The fact that the plural version of the word story is utilized in the title of the new Noah Baumbach movie “The Meyerowitz Stories” should indicate to the average viewer that this one film contains multiple different tales it plans to tell. All of the assorted plotlines follow the Meyerowitz family, a group of assorted artists at differing stages of life. The member of this family most prominent in the film itself is Danny Meyerowitz (Adam Sandler), a piano player whose going through a divorce and also dealing with his 18-year-old daughter leaving home for college. Meanwhile, his half-brother, wealthy accountant Matthew Meyerowitz (Ben Stiller), is coming up from Los Angeles to sell their dad’s home.

Their dad happens to be sculptor Harold Meyerowitz (Dustin Hoffman), an elderly man whose mightily self-absorbed to a dangerous degree. There’s also Harold’s recovering alcoholic wife Maureen (Emma Thompson), as well as Danny and Matthew’s reserved sister Jean Meyerowitz (Elizabeth Marvel) factoring into the various Meyerowitz Stories. As you can imagine, all of these distinctive personalities clashing up against each other for the first time in eons is going to result in some chaos, at best. That’s just naturally what’s gonna happen when you get a family like the Meyerowitz together though…

Noah Baumbach returns to the groundwork of handily his best movie, “The Squid And The Whale,” with “The Meyerowitz Stories” in that his newest motion picture, like his 2005 directorial effort, is all about chronicling the strife of an artsy-fartsy family. That’s a broad enough framework to ensure that “The Meyerowitz Stories” has plenty of room to do, like David S. Pumpkins, its own thing and luckily, that means we get the strongest Noah Baumbach movie in over a decade. Both Baumbach’s directing and writing feel oh so comfortable with telling this story and that results in the production as a whole having this sense of easygoing confidence to it that’s hard to deny.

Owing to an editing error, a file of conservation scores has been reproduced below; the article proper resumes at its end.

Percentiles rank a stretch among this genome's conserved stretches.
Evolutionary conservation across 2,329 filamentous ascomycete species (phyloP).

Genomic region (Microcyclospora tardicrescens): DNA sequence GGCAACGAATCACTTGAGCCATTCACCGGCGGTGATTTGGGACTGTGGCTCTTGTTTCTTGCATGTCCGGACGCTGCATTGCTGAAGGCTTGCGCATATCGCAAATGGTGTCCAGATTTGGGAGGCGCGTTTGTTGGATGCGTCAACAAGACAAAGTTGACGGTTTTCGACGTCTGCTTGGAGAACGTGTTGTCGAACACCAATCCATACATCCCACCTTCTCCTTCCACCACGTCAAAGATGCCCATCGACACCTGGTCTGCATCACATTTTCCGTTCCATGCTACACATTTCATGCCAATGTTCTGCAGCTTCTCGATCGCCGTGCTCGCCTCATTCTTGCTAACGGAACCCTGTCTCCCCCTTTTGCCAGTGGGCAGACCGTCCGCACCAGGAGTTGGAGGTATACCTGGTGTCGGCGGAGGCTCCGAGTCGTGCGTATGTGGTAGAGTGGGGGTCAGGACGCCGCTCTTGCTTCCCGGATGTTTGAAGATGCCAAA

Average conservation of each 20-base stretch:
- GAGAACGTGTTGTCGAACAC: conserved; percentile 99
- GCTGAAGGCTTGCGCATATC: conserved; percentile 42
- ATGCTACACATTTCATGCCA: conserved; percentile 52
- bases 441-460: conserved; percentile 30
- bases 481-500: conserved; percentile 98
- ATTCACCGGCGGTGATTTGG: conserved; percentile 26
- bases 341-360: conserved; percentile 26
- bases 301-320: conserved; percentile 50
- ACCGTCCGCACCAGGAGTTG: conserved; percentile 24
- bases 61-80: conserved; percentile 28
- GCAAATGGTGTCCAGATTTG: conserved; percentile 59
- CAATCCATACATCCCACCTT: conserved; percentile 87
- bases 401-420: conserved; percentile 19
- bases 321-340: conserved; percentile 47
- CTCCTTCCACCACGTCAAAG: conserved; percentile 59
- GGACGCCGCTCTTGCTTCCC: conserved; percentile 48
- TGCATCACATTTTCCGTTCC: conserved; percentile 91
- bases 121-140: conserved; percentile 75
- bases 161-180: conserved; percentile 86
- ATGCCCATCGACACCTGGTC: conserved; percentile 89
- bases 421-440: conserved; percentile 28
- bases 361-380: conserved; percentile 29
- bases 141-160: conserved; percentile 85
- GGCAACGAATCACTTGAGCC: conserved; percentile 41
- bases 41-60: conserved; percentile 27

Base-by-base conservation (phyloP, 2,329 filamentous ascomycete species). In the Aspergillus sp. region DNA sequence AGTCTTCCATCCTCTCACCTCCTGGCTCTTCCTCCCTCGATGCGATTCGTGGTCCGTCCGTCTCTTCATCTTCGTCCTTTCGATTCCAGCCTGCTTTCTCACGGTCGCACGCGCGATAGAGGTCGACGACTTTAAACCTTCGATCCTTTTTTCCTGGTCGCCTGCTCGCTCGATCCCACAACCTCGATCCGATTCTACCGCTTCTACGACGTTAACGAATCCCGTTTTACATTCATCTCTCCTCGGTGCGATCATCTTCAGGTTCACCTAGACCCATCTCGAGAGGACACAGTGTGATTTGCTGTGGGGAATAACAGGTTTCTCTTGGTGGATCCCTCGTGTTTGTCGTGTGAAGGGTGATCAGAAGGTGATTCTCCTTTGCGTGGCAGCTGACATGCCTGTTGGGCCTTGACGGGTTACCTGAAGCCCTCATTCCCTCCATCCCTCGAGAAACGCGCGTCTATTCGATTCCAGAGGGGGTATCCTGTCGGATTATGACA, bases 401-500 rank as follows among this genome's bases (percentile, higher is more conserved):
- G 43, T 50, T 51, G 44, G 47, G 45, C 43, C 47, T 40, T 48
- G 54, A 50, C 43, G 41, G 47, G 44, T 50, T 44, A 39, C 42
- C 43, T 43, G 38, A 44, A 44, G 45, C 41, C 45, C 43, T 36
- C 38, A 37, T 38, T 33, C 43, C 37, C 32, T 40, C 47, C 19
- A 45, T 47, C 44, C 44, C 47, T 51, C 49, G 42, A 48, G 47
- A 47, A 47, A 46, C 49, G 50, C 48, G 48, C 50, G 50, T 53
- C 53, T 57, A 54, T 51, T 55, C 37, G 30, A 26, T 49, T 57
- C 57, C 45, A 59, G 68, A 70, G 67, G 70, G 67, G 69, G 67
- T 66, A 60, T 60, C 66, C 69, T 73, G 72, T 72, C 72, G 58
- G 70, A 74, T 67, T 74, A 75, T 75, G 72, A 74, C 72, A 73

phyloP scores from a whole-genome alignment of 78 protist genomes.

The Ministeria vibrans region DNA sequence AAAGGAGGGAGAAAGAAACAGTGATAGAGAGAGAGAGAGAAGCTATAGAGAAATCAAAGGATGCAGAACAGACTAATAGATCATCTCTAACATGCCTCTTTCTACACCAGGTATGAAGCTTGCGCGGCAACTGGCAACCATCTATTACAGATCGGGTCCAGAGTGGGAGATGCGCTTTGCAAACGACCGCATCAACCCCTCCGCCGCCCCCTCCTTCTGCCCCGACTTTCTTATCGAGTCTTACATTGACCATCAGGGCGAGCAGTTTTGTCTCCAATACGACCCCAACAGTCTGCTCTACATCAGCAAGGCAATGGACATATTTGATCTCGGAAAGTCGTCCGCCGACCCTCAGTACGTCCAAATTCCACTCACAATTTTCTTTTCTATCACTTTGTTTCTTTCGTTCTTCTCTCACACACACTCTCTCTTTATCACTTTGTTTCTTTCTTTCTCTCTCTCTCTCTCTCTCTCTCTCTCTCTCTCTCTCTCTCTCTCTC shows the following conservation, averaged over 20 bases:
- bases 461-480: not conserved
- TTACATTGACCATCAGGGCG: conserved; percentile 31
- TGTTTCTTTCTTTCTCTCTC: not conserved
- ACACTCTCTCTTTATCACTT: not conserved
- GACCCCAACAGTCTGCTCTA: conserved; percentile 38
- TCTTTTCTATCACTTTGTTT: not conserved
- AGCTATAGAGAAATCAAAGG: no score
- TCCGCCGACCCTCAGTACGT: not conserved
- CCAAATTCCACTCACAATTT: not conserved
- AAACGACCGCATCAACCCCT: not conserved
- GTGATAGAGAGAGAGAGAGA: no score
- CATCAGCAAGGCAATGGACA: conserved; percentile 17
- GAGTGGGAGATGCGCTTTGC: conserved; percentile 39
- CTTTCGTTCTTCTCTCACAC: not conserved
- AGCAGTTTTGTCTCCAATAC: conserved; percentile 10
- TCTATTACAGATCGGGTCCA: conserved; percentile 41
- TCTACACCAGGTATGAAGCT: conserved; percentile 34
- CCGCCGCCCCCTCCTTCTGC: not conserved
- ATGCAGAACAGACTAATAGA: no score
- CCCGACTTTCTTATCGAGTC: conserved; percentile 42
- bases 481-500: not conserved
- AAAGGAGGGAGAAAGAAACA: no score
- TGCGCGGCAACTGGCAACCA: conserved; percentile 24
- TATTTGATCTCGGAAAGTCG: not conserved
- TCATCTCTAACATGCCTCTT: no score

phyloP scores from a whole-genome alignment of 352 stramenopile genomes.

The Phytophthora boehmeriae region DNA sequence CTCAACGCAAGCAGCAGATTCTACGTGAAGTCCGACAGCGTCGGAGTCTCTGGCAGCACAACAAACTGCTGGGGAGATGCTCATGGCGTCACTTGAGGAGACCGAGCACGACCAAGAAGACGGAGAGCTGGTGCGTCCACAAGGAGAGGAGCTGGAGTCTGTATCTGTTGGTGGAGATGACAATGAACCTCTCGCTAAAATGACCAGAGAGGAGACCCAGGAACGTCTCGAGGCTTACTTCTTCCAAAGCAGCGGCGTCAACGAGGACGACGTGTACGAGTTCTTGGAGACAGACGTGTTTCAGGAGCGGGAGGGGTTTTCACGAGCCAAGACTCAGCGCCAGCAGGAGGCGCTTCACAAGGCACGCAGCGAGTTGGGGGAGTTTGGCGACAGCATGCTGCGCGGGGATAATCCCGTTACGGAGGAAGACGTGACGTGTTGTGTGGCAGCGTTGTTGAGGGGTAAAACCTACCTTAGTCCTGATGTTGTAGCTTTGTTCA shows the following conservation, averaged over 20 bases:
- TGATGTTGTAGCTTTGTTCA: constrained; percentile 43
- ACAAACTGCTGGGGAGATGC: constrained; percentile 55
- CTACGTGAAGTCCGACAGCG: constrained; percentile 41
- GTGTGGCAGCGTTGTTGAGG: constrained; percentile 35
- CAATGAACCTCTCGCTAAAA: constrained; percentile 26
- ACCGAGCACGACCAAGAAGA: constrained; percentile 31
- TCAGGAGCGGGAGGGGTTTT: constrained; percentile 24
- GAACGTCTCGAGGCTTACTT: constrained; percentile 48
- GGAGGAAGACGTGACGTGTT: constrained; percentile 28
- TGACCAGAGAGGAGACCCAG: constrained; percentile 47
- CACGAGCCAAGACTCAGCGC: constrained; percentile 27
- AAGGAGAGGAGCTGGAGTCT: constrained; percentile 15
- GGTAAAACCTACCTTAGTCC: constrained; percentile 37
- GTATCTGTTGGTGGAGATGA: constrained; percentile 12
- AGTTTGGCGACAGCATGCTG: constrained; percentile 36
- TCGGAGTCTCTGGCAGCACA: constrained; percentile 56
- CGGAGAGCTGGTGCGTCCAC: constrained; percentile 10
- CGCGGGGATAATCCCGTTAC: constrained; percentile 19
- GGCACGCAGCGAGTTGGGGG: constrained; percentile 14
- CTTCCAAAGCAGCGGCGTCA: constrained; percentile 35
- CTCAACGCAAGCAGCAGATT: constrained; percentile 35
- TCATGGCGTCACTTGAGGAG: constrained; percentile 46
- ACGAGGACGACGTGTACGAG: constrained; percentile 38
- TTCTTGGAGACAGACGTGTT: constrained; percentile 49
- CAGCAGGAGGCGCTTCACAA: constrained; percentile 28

Where The Meyerowitz Stories truly excels as a feature film is in the various performances its cast members give, and boy is it good that that element came through given how heavily reliant on the actors the overall movie is. Adam Sandler eschews his brash cool guy comedic persona in favor of a more naturalistic character that Sandler sells with remarkable conviction. “Punch-Drunk Love” was no fluke or a demonstration of talent lost to time folks, Sandler really is a terrific dramatic actor and to boot, he handles his characters assorted subdued comedic moments with a similar level of success. Sandler’s not reviving the more loud-mouthed and cocksure tendencies since in the vast majority of his comedies when it comes time to deliver moments of levity, instead, he keeps in tight rhythm with the down-to-Earth aesthetic of the rest of the movie and manages to create some notable laughs out of working in comedic confines he hasn’t work in in eons.